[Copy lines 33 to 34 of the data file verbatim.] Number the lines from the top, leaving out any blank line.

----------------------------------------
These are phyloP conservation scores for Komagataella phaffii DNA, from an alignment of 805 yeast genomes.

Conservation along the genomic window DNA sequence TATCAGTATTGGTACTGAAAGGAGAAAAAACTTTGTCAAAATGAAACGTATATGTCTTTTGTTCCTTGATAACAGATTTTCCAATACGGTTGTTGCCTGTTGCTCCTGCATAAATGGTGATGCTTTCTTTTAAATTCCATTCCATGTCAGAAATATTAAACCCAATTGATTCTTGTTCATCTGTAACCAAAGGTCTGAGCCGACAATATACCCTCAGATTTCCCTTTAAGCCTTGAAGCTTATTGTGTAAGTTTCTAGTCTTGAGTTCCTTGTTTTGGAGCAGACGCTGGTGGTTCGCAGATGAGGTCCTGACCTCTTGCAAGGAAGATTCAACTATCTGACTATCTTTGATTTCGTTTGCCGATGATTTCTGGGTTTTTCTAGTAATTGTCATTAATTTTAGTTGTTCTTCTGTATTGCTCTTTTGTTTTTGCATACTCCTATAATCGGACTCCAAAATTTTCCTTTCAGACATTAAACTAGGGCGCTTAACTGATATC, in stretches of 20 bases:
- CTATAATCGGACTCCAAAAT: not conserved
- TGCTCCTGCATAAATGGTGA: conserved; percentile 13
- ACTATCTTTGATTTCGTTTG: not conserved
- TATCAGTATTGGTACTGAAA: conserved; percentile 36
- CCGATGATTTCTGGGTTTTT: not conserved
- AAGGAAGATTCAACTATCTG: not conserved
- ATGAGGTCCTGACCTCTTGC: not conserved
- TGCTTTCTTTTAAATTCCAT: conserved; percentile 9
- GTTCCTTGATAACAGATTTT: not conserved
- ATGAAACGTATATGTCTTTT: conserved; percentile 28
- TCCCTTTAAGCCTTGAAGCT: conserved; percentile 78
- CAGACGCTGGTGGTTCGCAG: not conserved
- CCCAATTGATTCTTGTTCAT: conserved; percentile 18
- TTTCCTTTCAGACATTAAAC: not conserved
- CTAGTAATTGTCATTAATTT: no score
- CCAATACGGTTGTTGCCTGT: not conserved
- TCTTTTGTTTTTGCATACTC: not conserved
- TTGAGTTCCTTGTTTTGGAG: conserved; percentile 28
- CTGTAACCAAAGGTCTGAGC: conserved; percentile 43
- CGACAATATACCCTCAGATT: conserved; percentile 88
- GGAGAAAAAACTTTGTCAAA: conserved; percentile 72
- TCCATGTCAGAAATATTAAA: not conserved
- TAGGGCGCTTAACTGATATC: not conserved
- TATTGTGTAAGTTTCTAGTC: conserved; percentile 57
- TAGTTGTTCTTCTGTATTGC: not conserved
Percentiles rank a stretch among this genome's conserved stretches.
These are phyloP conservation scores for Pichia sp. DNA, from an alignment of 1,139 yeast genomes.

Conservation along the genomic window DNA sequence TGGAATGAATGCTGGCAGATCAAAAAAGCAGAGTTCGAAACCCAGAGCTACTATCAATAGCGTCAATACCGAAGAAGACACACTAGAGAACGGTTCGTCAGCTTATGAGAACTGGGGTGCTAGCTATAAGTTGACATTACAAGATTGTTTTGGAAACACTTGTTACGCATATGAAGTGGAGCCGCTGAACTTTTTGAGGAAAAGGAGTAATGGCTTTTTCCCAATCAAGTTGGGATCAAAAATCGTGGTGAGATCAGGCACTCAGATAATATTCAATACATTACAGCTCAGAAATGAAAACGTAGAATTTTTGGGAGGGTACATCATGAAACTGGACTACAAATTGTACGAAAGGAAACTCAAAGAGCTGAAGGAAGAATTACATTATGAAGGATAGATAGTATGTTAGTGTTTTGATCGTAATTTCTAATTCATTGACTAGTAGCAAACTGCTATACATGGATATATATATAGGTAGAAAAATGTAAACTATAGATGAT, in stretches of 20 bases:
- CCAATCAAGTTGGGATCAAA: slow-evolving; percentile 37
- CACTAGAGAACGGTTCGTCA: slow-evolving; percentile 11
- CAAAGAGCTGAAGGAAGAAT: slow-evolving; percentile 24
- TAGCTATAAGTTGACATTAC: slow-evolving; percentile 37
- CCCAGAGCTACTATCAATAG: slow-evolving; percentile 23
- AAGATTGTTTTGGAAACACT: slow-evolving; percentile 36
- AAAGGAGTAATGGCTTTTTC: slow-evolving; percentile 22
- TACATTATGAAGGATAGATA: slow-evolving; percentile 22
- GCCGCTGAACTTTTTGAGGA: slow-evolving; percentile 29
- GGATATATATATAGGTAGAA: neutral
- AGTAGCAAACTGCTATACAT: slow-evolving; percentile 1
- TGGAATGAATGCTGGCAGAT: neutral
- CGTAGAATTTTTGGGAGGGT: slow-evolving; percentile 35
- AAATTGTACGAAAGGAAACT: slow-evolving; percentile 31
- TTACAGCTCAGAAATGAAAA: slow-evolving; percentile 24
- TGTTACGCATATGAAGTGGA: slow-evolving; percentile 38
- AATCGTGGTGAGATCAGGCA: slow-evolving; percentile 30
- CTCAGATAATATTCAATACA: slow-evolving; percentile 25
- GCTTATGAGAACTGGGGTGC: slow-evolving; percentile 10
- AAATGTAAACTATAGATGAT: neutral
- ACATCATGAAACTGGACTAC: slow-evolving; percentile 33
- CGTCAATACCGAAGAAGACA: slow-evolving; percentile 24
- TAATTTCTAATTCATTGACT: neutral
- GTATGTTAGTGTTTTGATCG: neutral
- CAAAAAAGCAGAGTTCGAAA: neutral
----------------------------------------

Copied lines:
- CAAAGAGCTGAAGGAAGAAT: slow-evolving; percentile 24
- TAGCTATAAGTTGACATTAC: slow-evolving; percentile 37